Previous Post Next Post


Brought to you by

Mom Gives Up Baby Due To Postpartum Depression

By Heather Turgeon |

Zahra Baker and postpartum depression

Mom gives up custody of baby in bout of PPD

An article in Time yesterday highlighted the role that postpartum depression played in the tragic case of Zahra Baker, the North Carolina child whose remains were found recently.

Her biological mother, Emily Dietrich, of New South Wales Australia, says that a severe case of postpartum depression is what made her decide to give over custody to Adam Baker when Zahra was a baby. She later regretted her decision and tried to track her daughter down, but she did so only a few days before her daughter was reported missing.

Katherine Stone, author of the popular Postpartum Progress blog, says that while the idea of giving up a child for adoption because of symptoms of PPD is rare, it’s not the first time she’s heard this story:

Stone writes in her blog that she’s heard stories from 3 or 4 over the years she’s been working in the field who felt like their illness gave them no option but to give over their child. Sadly, and understandably, for these women when their symptoms lift, they deeply regret the decision. A mom even commented on Stone’s blog that her doctor suggested she give up her third child for adoption after recovering from PPD with her second child.

The Time article on Zahra’s case profiled what sounds like an amazing and unique treatment center for women with postpartum depression. The Perinatal Mood Disorders Inpatient Program at the University of North Carolina at Chapel Hill is the only inpatient unit in the country for women with PPD.

It’s a place where pregnant and postpartum moms with severe mood symptoms can go, where doctors are very sensitive about prescribing antidepressants that could be a bad mix with nursing, babies are allowed to visit, and the treatment focuses on bonding, anxiety reduction and practices like yoga.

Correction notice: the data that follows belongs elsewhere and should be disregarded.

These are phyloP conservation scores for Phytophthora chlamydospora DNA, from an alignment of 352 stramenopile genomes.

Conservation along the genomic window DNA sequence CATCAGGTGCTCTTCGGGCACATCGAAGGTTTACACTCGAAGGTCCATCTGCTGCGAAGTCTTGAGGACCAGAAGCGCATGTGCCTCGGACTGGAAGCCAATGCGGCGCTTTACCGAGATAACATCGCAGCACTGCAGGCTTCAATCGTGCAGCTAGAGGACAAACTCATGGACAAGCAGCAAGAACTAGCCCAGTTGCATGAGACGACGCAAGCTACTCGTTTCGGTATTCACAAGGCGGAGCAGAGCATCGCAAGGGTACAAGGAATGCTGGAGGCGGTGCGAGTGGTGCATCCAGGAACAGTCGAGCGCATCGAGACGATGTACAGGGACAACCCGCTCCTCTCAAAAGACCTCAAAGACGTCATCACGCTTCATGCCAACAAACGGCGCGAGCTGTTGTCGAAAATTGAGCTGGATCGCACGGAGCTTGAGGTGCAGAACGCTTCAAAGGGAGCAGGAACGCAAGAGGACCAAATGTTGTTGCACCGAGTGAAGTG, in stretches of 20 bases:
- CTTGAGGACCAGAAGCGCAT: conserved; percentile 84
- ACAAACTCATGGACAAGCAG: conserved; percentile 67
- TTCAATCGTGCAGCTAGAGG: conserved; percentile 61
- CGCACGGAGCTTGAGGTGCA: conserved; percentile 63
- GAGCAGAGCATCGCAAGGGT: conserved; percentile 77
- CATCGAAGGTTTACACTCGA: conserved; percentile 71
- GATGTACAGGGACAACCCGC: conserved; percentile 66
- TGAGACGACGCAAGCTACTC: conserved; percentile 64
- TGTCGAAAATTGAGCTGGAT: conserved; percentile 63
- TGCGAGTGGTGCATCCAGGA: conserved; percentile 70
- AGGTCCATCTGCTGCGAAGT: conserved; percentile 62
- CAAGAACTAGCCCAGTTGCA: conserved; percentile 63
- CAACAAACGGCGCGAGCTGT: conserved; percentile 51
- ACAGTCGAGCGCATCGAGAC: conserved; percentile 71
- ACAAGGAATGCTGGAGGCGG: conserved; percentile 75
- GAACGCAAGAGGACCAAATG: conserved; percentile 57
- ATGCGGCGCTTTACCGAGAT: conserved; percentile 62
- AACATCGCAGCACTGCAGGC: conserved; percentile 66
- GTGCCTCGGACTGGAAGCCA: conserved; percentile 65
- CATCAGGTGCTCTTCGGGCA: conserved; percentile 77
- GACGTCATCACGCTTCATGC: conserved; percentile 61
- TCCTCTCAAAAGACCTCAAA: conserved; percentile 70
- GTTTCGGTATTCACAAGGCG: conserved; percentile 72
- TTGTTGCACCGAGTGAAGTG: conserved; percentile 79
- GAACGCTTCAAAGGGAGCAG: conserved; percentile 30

Amazing. If only treatment was more widely available and so comprehensive for all moms with postpartum depression.

Image: flickr/theogeo

More From Strollerderby

A Drug That Could Erase Painful Memories? It’s Not Sci-Fi.

Public Health Surprise: We’re Not Vitamin D Deficient After All?

Palin Knocks Obama on Child Obesity: Mama bear doesn’t need that pesky sciencey stuff

Sharing Breast Milk on Facebook: A Rising Trend

Postpartum Psychosis: A Dad’s Story

Study Finds Bias Against Boys in Diagnosing Autism

Scientists Discover What Starts Labor, Key to Preventing Preterm Births

Top 5 Myths About the Flu

The 3 Most Important Parenting Qualities

ADHD in Childhood, Obesity in Adulthood

Girls Who Weren’t Breastfed Get Pregnant Younger

Kids From Divorced Families Turn Out Great, Provided…

Sugar Doesn’t Cause Hyperactivity, It’s All in Your Mind

Heavy Dad’s Bad Diet Affects His Baby

ADHD is Genetic? Not so Fast.

Genetically Modified Salmon: Why I’m Not Afraid of the “Frankenfish”

Why I Abandoned the “Readiness” Approach to Potty Training.

More on Babble

About Heather Turgeon


Heather Turgeon

Heather Turgeon is currently writing the book The Happy Sleeper (Penguin, 2014). She's a therapist-turned-writer who authors the Science of Kids column for Babble. A northeasterner at heart, Heather lives in Los Angeles with her husband and two little ones. Read bio and latest posts → Read Heather's latest posts →

« Go back to Mom

Use a Facebook account to add a comment, subject to Facebook's Terms of Service and Privacy Policy. Your Facebook name, profile photo and other personal information you make public on Facebook (e.g., school, work, current city, age) will appear with your comment. Comments, together with personal information accompanying them, may be used on and other Babble media platforms. Learn More.

0 thoughts on “Mom Gives Up Baby Due To Postpartum Depression

  1. MsFortune says:

    The fact that we even care about a woman breastfeeding in face of PPD shows how messed up our priorities are. That this is even a factor blows my mind.

  2. heatherturgeon says:

    MsFortune, I think the idea was that doctors would be sensitive to this if it was important to the woman.